4. Development of a Seedless Floating Growth Process in Solution for Synthesis of Crystalline ZnO Micro/Nanowire Arrays on Graphene: Towards High-Performance Nanohybrid Ultraviolet Photodetectors (pages 4941–4948)

      Jianwei Liu, Rongtao Lu, Guowei Xu, Judy Wu, Prem Thapa and David Moore

      Version of Record online: 15 APR 2013 | DOI: 10.1002/adfm.201300468

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      A seedless solution process is developed to control the morphologies and orientation of crystalline ZnO micro/nanowires on graphene sheets by face-down floating or face-up in the solution. The UV detectors based on vertically aligned ZnO micro/nanowires on graphene show high responsivity and fast response.

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      Functional Biomaterials: Highly Elastic Micropatterned Hydrogel for Engineering Functional Cardiac Tissue (Adv. Funct. Mater. 39/2013) (page 4949)

      Nasim Annabi, Kelly Tsang, Suzanne M. Mithieux, Mehdi Nikkhah, Afshin Ameri, Ali Khademhosseini and Anthony S. Weiss

      Version of Record online: 15 OCT 2013 | DOI: 10.1002/adfm.201370199

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      Tropoelastin is crosslinked with methacrylation and light to make MeTro. MeTro enables encapsulation and surface interactions with cells, as shown by A. Khademhosseini, A. S. Weiss, and co-workers on page 4950. Patterned MeTro is elastic and supports the organized growth of functionally active, beating cardiomyocytes. Immunostaining shows α-sarcomeric actinin (green), connexin-43 (red), and nuclei (blue).

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    1. Highly Elastic Micropatterned Hydrogel for Engineering Functional Cardiac Tissue (pages 4950–4959)

      Nasim Annabi, Kelly Tsang, Suzanne M. Mithieux, Mehdi Nikkhah, Afshin Ameri, Ali Khademhosseini and Anthony S. Weiss

      Version of Record online: 26 APR 2013 | DOI: 10.1002/adfm.201300570

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      Highly elastic hydrogels containing well-defined micropatterns are engineered from recombinant human tropoelastin, the resilience-imparting protein found in all elastic human tissues. These elastic substrates are then used to engineer biomimetic cardiac tissue constructs. The micropatterned hydrogels support the alignment, intercellular communication, and synchronous beating of cardiomyocytes by providing an elastic mechanical support that mimics their dynamic mechanical properties in vivo (scale bar: 50 μm).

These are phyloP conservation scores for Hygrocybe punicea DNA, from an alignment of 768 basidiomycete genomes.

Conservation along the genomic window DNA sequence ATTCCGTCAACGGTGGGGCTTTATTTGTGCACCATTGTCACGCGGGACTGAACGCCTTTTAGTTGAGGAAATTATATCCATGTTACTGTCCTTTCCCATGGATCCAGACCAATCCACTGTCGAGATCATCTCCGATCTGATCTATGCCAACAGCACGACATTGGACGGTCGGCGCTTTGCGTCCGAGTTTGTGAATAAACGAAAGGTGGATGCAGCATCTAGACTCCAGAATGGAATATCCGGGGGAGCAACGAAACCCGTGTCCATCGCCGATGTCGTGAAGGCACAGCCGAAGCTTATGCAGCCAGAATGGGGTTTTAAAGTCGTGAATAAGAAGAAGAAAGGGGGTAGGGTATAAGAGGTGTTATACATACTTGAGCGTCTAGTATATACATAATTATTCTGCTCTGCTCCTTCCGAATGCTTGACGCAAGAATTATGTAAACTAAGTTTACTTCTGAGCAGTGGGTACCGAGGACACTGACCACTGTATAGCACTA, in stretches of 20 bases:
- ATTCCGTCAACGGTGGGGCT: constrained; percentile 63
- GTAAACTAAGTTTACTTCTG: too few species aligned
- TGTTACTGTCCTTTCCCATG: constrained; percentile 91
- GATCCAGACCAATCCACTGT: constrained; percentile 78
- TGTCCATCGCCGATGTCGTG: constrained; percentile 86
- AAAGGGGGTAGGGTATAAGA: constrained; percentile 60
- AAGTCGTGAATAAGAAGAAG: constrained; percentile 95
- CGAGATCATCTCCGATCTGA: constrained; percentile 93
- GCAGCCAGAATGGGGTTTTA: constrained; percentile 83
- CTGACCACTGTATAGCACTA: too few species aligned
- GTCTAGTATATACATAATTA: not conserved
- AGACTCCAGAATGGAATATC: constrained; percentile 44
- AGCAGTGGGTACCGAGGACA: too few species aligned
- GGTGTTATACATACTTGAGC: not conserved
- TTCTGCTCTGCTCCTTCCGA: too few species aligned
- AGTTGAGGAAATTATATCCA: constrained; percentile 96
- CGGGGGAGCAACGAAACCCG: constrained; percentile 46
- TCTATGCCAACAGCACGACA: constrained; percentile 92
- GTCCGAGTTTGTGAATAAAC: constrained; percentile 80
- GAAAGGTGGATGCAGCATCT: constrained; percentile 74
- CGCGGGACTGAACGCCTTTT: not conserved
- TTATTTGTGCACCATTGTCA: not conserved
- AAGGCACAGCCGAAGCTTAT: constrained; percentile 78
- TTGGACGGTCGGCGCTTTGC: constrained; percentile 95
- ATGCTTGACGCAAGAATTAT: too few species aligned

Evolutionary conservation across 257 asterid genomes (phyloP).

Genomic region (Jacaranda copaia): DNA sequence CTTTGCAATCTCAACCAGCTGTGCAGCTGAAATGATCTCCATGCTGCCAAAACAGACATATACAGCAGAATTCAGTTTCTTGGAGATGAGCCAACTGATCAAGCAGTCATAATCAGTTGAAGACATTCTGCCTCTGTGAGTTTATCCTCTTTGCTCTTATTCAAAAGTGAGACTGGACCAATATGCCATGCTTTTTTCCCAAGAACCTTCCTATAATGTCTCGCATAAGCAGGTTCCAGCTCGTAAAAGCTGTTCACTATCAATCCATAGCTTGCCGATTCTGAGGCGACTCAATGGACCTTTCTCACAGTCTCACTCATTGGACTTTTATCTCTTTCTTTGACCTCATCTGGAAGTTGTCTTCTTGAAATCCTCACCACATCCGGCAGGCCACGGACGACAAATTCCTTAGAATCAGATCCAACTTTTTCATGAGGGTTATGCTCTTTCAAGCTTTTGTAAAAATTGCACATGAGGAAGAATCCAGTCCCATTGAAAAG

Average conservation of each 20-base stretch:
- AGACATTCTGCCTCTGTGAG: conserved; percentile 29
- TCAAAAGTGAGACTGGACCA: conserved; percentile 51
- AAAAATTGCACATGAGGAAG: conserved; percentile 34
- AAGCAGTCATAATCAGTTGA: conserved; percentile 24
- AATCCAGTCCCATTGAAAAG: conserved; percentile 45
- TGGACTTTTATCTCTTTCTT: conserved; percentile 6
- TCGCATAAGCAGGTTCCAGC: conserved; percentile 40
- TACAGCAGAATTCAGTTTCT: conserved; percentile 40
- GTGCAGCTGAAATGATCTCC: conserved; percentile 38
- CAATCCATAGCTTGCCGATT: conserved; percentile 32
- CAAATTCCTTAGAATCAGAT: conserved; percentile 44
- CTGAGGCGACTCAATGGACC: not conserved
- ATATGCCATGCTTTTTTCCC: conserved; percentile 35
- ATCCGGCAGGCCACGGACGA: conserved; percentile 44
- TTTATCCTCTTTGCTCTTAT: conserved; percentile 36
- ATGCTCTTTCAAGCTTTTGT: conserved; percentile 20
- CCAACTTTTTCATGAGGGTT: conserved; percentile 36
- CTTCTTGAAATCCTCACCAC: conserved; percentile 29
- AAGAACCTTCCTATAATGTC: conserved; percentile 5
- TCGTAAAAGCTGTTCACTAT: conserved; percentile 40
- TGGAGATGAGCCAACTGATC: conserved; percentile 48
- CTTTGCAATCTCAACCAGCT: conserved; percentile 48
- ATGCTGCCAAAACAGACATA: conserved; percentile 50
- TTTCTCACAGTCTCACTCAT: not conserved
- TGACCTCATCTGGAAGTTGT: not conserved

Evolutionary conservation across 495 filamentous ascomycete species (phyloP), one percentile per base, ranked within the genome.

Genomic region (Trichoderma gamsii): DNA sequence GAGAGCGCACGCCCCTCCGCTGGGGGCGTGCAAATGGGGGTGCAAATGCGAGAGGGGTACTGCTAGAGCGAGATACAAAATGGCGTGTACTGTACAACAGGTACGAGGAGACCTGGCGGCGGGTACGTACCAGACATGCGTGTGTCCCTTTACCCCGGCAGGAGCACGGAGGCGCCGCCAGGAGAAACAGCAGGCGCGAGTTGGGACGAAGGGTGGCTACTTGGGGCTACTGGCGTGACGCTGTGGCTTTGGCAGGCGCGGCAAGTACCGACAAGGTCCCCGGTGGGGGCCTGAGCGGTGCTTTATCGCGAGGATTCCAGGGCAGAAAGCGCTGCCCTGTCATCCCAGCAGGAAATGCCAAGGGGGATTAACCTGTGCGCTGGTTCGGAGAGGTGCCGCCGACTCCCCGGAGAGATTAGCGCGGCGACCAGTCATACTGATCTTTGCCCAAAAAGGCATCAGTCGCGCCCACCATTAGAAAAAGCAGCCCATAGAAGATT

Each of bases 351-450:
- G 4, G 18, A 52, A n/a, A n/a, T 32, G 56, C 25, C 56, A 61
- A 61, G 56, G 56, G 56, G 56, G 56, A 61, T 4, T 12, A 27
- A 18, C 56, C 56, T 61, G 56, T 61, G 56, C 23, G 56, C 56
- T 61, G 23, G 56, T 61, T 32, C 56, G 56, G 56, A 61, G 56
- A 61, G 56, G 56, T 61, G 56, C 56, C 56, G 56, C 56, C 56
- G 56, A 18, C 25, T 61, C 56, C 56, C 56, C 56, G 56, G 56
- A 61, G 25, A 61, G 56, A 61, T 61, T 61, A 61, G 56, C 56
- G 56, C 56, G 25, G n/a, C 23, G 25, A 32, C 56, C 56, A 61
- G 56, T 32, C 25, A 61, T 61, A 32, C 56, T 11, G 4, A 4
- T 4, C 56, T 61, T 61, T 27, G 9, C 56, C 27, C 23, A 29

2. Flexible Nonvolatile Transistor Memory Devices Based on One-Dimensional Electrospun P3HT:Au Hybrid Nanofibers (pages 4960–4968)

      Hsuan-Chun Chang, Cheng-Liang Liu and Wen-Chang Chen

      Version of Record online: 18 APR 2013 | DOI: 10.1002/adfm.201300283

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      Novel flexible nonvolatile transistor memory devices based on the electrospun nanofiber of poly(3-hexylthiophene):surface-modified gold nanoparticles show a low voltage operation (±5 V), large threshold voltage shift (3.5–10.6 V), long retention times (>104 s), and good endurance properties (>100 cycles) regardless of mechanical bending stress.

    3. Assessing Antisite Defect and Impurity Concentrations in Bi2Te3 Based Thin Films by High-Accuracy Chemical Analysis (pages 4969–4976)

      Nicola Peranio, Markus Winkler, Michael Dürrschnabel, Jan König and Oliver Eibl

      Version of Record online: 26 APR 2013 | DOI: 10.1002/adfm.201300606

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      Wavelength-dispersive X-ray spectrometry (WDX) is applied to Bi2Te3 thermoelectric thin films for accurate chemical analysis. The antisite densities can thus be measured and this can be used to control the charge-carrier densities. The transport properties are compared with solutions of the linearized Boltzmann transport equation. For sputtered films, the argon concentration, which is relevant for phonon scattering, is measured.

    4. A Versatile Light-Switchable Nanorod Memory: Wurtzite ZnO on Perovskite SrTiO3 (pages 4977–4984)

      Ashok Bera, Haiyang Peng, James Lourembam, Youde Shen, Xiao Wei Sun and T. Wu

      Version of Record online: 25 APR 2013 | DOI: 10.1002/adfm.201300509

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      An optically reconfigurable resistive switching diode is realized by growing ZnO nanorods on Nb-doped SrTiO3 single crystals in solution at low temperatures. The ZnO nanorods/Nb:SrTiO3 heterojunction forms a high-quality Schottky diode that shows persistent photoconductivity and light-controlled resistive switching behaviors with highly tunable ON and OFF memory states.